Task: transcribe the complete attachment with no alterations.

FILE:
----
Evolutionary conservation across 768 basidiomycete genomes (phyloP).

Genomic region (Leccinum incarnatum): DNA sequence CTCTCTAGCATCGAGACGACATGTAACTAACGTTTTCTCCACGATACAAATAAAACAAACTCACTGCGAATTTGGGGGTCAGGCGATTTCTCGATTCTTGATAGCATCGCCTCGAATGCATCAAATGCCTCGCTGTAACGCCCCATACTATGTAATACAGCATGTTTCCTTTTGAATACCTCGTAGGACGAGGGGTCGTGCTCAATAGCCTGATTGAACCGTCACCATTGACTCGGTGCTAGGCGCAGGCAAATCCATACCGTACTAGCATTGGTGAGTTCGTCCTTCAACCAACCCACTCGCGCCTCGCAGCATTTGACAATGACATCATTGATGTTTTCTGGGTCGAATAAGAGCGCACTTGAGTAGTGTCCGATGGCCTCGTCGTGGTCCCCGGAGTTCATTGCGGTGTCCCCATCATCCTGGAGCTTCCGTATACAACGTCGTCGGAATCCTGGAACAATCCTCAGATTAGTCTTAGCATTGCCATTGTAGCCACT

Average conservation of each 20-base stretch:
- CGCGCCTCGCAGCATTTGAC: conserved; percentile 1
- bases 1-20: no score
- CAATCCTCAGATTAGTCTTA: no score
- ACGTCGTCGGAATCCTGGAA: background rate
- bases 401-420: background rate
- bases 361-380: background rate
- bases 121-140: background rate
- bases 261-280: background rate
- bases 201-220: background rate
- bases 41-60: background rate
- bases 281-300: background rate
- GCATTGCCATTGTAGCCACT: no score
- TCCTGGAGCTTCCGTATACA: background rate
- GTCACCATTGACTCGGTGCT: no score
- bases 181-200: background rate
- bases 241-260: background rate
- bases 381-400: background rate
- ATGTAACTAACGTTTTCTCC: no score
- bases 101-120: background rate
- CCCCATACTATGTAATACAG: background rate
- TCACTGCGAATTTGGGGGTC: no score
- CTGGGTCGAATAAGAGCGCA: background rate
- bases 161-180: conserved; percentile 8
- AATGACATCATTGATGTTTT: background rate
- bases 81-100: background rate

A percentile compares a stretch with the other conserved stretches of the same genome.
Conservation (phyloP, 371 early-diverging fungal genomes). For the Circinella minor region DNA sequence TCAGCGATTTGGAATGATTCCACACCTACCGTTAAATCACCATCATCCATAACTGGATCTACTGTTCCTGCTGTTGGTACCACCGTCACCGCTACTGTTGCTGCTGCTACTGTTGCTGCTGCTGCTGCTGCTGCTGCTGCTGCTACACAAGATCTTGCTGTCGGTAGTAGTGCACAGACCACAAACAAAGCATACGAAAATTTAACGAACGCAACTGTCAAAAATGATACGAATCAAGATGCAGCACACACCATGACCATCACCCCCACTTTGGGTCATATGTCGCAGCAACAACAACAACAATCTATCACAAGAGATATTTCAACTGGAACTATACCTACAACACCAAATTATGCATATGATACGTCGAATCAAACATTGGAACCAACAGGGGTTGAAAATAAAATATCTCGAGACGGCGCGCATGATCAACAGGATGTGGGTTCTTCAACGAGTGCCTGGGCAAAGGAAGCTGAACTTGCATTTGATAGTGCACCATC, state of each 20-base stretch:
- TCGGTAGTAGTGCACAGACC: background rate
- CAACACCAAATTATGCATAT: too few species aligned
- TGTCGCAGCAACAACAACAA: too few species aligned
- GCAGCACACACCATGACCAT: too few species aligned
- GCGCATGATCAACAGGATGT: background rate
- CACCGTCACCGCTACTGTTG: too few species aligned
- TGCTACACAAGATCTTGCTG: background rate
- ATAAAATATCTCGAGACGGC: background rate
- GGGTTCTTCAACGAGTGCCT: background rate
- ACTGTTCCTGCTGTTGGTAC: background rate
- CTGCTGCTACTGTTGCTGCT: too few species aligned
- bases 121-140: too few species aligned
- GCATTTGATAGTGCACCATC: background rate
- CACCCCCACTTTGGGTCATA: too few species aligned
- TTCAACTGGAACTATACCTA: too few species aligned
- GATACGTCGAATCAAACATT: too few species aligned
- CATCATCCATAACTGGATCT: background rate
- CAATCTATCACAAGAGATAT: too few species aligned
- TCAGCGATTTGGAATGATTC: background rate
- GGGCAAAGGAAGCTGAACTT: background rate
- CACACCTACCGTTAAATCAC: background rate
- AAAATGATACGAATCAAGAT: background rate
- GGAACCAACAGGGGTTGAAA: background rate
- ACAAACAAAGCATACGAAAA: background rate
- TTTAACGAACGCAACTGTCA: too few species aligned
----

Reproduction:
Evolutionary conservation across 768 basidiomycete genomes (phyloP).

Genomic region (Leccinum incarnatum): DNA sequence CTCTCTAGCATCGAGACGACATGTAACTAACGTTTTCTCCACGATACAAATAAAACAAACTCACTGCGAATTTGGGGGTCAGGCGATTTCTCGATTCTTGATAGCATCGCCTCGAATGCATCAAATGCCTCGCTGTAACGCCCCATACTATGTAATACAGCATGTTTCCTTTTGAATACCTCGTAGGACGAGGGGTCGTGCTCAATAGCCTGATTGAACCGTCACCATTGACTCGGTGCTAGGCGCAGGCAAATCCATACCGTACTAGCATTGGTGAGTTCGTCCTTCAACCAACCCACTCGCGCCTCGCAGCATTTGACAATGACATCATTGATGTTTTCTGGGTCGAATAAGAGCGCACTTGAGTAGTGTCCGATGGCCTCGTCGTGGTCCCCGGAGTTCATTGCGGTGTCCCCATCATCCTGGAGCTTCCGTATACAACGTCGTCGGAATCCTGGAACAATCCTCAGATTAGTCTTAGCATTGCCATTGTAGCCACT

Average conservation of each 20-base stretch:
- CGCGCCTCGCAGCATTTGAC: conserved; percentile 1
- bases 1-20: no score
- CAATCCTCAGATTAGTCTTA: no score
- ACGTCGTCGGAATCCTGGAA: background rate
- bases 401-420: background rate
- bases 361-380: background rate
- bases 121-140: background rate
- bases 261-280: background rate
- bases 201-220: background rate
- bases 41-60: background rate
- bases 281-300: background rate
- GCATTGCCATTGTAGCCACT: no score
- TCCTGGAGCTTCCGTATACA: background rate
- GTCACCATTGACTCGGTGCT: no score
- bases 181-200: background rate
- bases 241-260: background rate
- bases 381-400: background rate
- ATGTAACTAACGTTTTCTCC: no score
- bases 101-120: background rate
- CCCCATACTATGTAATACAG: background rate
- TCACTGCGAATTTGGGGGTC: no score
- CTGGGTCGAATAAGAGCGCA: background rate
- bases 161-180: conserved; percentile 8
- AATGACATCATTGATGTTTT: background rate
- bases 81-100: background rate

A percentile compares a stretch with the other conserved stretches of the same genome.
Conservation (phyloP, 371 early-diverging fungal genomes). For the Circinella minor region DNA sequence TCAGCGATTTGGAATGATTCCACACCTACCGTTAAATCACCATCATCCATAACTGGATCTACTGTTCCTGCTGTTGGTACCACCGTCACCGCTACTGTTGCTGCTGCTACTGTTGCTGCTGCTGCTGCTGCTGCTGCTGCTGCTACACAAGATCTTGCTGTCGGTAGTAGTGCACAGACCACAAACAAAGCATACGAAAATTTAACGAACGCAACTGTCAAAAATGATACGAATCAAGATGCAGCACACACCATGACCATCACCCCCACTTTGGGTCATATGTCGCAGCAACAACAACAACAATCTATCACAAGAGATATTTCAACTGGAACTATACCTACAACACCAAATTATGCATATGATACGTCGAATCAAACATTGGAACCAACAGGGGTTGAAAATAAAATATCTCGAGACGGCGCGCATGATCAACAGGATGTGGGTTCTTCAACGAGTGCCTGGGCAAAGGAAGCTGAACTTGCATTTGATAGTGCACCATC, state of each 20-base stretch:
- TCGGTAGTAGTGCACAGACC: background rate
- CAACACCAAATTATGCATAT: too few species aligned
- TGTCGCAGCAACAACAACAA: too few species aligned
- GCAGCACACACCATGACCAT: too few species aligned
- GCGCATGATCAACAGGATGT: background rate
- CACCGTCACCGCTACTGTTG: too few species aligned
- TGCTACACAAGATCTTGCTG: background rate
- ATAAAATATCTCGAGACGGC: background rate
- GGGTTCTTCAACGAGTGCCT: background rate
- ACTGTTCCTGCTGTTGGTAC: background rate
- CTGCTGCTACTGTTGCTGCT: too few species aligned
- bases 121-140: too few species aligned
- GCATTTGATAGTGCACCATC: background rate
- CACCCCCACTTTGGGTCATA: too few species aligned
- TTCAACTGGAACTATACCTA: too few species aligned
- GATACGTCGAATCAAACATT: too few species aligned
- CATCATCCATAACTGGATCT: background rate
- CAATCTATCACAAGAGATAT: too few species aligned
- TCAGCGATTTGGAATGATTC: background rate
- GGGCAAAGGAAGCTGAACTT: background rate
- CACACCTACCGTTAAATCAC: background rate
- AAAATGATACGAATCAAGAT: background rate
- GGAACCAACAGGGGTTGAAA: background rate
- ACAAACAAAGCATACGAAAA: background rate
- TTTAACGAACGCAACTGTCA: too few species aligned